A BRAC Roundtable and an agriculture tour, capped off by a visit to the State Fair – Missouri’s largest agricultural expo – highlighted a very busy in-district work week.
First, the military roundtable was attended by elected officials and stakeholders from throughout Missouri as we met in Columbia to discuss the importance of defense to the state and ways to highlight our missions in the event of a future Base Realignment and Closure (BRAC) process.
When President Obama and the Department of Defense proposed a new round of BRAC in their 2013 and 2014 budgets I felt it was imperative that stakeholders in defense communities across our state be proactive in addressing this concern. As a member of the House Armed Services Committee I was able, along with my Missouri Senate colleagues – Senator Roy Blunt and Senator Claire McCaskill – to help squelch the BRAC proposal. But that may not always be the case in the future. With two major military installations in my district – Fort Leonard Wood and Whiteman Air Force Base – I felt it was important to bring together state and local officials as well as business and community leaders from throughout the Fourth District and the entire state to discuss strategy in the event of a BRAC round.
A valuable part of this roundtable was a presentation of an Economic Impact Study on the importance of defense to Missouri, put together by Mike DuBois of Kit Bond Strategies. It showed what a huge impact defense has on the economy of our state. The estimated total economic impact is huge: Generating nearly $40 billion and creating 275,000 jobs. National defense is not a partisan issue. We must work together to prepare our state for the possibility of any BRAC affecting our military installations and defense communities so that we can better articulate why our missions are vital and why new missions should come to our state. While we don’t think a BRAC is in the interests of our country now, if it should come, we will be in a stronger position thanks to our joint efforts.
Our First Annual District 4 Farm Tour was a big success. It was a lot of fun seeing everyone and provided an excellent opportunity to visit with agriculture producers and experts from throughout the state. There is much to share with you regarding our Farm Tour and the feedback we received from the many fine citizens who attended our events. I’ll feature our Farm Tour in next week’s newsletter.
The Missouri State Fair took center stage this week as Missourians involved in agriculture came together to discuss the state of the industry and to discuss issues on their minds as they work hard each day to keep Americans fed with an abundant, affordable, and safe supply of food. It is an annual opportunity for ranchers and farmers to showcase their livestock and their yields. Seeing the animals, the winning pumpkin, and creative 4-H projects brought back memories for me. When I was a child, my family used to take a day away from the farm to travel to the State Fair. It was a lot of fun then, and it is a lot of fun now.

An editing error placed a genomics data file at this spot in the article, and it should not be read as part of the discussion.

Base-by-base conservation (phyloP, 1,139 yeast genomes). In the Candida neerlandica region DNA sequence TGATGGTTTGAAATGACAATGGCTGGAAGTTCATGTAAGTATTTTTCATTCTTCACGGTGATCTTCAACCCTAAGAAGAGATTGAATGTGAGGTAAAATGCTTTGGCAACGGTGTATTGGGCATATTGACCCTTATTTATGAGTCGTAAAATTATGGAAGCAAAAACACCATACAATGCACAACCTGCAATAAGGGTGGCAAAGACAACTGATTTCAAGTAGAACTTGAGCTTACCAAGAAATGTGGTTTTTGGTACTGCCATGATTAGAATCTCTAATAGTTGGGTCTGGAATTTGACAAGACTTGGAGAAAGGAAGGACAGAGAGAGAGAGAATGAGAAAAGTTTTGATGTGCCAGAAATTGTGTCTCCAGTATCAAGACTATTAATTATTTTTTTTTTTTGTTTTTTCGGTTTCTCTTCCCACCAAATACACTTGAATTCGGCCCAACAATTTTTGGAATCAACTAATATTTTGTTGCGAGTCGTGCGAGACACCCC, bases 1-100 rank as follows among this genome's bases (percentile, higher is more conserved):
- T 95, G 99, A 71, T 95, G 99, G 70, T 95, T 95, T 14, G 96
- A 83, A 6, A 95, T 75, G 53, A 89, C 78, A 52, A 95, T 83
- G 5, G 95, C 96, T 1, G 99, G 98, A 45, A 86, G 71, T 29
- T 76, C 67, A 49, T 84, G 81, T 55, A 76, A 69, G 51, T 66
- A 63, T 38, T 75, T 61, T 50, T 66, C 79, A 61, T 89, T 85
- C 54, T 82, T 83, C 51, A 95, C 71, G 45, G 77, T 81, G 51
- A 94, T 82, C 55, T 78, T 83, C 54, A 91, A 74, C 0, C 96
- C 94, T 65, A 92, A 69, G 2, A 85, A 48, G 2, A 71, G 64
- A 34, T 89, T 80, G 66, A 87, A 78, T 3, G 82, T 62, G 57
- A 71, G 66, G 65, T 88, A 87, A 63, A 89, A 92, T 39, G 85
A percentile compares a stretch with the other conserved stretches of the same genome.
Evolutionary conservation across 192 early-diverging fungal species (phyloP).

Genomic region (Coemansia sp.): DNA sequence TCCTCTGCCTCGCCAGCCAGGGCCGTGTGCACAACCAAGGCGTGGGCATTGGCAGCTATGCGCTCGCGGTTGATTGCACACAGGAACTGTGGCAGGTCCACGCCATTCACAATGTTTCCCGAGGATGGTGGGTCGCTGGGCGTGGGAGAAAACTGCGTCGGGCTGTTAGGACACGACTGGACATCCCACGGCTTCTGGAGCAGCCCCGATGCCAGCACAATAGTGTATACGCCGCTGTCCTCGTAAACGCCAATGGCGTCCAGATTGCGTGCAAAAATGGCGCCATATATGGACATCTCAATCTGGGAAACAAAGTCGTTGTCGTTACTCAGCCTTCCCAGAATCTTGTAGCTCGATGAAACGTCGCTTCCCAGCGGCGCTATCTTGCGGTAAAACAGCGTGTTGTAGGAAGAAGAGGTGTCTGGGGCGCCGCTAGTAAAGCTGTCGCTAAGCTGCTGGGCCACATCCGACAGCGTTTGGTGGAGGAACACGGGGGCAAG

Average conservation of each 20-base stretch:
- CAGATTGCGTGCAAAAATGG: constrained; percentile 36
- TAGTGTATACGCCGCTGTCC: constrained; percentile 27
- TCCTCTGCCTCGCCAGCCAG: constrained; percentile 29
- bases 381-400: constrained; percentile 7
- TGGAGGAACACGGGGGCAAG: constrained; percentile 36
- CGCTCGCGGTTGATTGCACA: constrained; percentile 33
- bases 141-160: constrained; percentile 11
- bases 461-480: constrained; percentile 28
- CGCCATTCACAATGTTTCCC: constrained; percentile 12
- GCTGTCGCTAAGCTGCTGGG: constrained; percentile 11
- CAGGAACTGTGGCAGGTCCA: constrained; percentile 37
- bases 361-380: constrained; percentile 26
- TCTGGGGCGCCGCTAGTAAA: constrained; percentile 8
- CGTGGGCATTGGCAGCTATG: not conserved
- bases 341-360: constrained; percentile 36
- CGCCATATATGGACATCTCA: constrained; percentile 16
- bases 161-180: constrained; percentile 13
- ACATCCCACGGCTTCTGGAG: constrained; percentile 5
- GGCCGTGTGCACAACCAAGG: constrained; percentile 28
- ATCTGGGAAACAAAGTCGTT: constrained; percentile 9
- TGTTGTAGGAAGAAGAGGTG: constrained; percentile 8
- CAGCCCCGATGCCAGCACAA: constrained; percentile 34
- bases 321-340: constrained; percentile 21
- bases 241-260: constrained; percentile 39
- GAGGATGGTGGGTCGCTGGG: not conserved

Agriculture is Missouri’s leading industry, and an important part of my visit to the State Fair this week was an agriculture listening session made up of individuals representing diverse interests of the agriculture industry in our district and across Missouri.
Those taking part in this well-attended meeting wanted an update on the Farm Bill as well as the likelihood of the House and Senate getting together and agreeing on a new bill before the current Farm Bill ends on Sept. 30. I am cautiously optimistic that we will have an agreement by the end of the year, but we’ll have to wait to see. As a member of the House Agriculture Committee who represents a rural district, this is one of my top priorities as I plan for Congress’ return to Washington in September.
Another issue that was addressed at this meeting is the burdensome regulations the federal government has created. The assault on common sense is never-ending. Over the last two years, the EPA has tried to regulate farm dust; the Department of Labor put forth rules which would have effectively banned young people from working on farms; and the Environmental Protection Agency tried to require dairy farmers to build containment walls around their milk tanks in case of a spill – since the EPA deemed milk fat as being equal to petroleum and could be a hazard to the environment in the event of a spill.
Government’s policies should encourage businesses like farming, rather than hurting them. Farmers should spend their time doing what they do best: Feeding the world rather than filling out paperwork for Washington. This is an area in which I am fighting hard for my district and, with the aid of other farm state representatives, are making a difference as we send a message to the Washington bureaucrats to leave our farms alone.
Next week, I’ll share some of the wonderful insight from farmers and ranchers I was pleased to meet with on our 2013 Farm Tour.
Have a great week.